This is the cause of my life. It is a key reason that I defied my illness last summer to speak at the Democratic convention in Denver—to support Barack Obama, but also to make sure, as I said, "that we will break the old gridlock and guarantee that every American...will have decent, quality health care as a fundamental right and not just a privilege." For four decades I have carried this cause—from the floor of the United States Senate to every part of this country. It has never been merely a question of policy; it goes to the heart of my belief in a just society. Now the issue has more meaning for me—and more urgency—than ever before. But it's always been deeply personal, because the importance of health care has been a recurrent lesson throughout most of my 77 years.
— Ted Kennedy
I haven't always agreed with Ted Kennedy, but on this issue he has been absolutely, and tenaciously, right.
Why in the world would anyone prefer to have a private, for profit, insurance company rationing health care rather than We, the People, jointly sharing the costs and benefits?
I don't want the Canadian plan, but it's better than the status quo.
I don't want the French plan, but it's better than the status quo.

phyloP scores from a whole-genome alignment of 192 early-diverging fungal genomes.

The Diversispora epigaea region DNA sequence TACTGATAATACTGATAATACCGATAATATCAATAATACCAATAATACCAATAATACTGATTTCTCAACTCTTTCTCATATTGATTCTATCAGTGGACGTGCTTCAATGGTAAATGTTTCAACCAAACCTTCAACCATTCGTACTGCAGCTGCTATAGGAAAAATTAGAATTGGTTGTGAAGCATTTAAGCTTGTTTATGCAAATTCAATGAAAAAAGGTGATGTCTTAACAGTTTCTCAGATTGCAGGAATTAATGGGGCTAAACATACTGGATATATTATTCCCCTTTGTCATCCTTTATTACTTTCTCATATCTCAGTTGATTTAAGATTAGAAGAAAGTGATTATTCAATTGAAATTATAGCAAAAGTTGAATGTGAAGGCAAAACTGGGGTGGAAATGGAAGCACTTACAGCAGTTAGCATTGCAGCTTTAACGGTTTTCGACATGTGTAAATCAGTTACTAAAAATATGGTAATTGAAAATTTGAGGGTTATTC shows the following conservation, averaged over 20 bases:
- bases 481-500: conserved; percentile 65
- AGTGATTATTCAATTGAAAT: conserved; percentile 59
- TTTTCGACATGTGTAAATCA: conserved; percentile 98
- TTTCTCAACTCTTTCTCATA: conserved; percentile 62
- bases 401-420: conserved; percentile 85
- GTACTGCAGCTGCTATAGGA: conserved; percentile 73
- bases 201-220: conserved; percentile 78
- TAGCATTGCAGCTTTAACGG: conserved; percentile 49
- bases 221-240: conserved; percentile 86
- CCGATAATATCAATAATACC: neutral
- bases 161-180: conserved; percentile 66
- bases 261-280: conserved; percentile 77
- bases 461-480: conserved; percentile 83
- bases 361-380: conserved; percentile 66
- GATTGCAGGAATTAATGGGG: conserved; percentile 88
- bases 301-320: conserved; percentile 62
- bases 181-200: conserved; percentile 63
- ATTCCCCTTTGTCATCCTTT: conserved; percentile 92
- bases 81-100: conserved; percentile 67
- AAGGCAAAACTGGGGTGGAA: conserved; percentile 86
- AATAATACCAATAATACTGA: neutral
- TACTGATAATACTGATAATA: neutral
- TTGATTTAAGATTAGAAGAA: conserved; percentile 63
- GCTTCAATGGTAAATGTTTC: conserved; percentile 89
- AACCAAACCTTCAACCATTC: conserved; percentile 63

I don't want the British plan, but it's better than the status quo.
I want an American plan, drawing on the best ideas from all the other industrialized nations, a plan that will guard our right to keep our doctors and even our private insurance if that is what any one of us wants, but that also has a public option to help reduce costs and insure that every American has health care when he or she needs it.
Please call/write/e-mail your Congressmen and Senators. Doing nothing is not acceptable. Let them know we will not let them bankrupt our nation by refusing to reform the monstrous status quo. Let them know we are tired of for-profit insurance companies rationing health care. Let them know that the majority of us want universal coverage for every American.
Health insurance reform -- WITH a public option -- this year!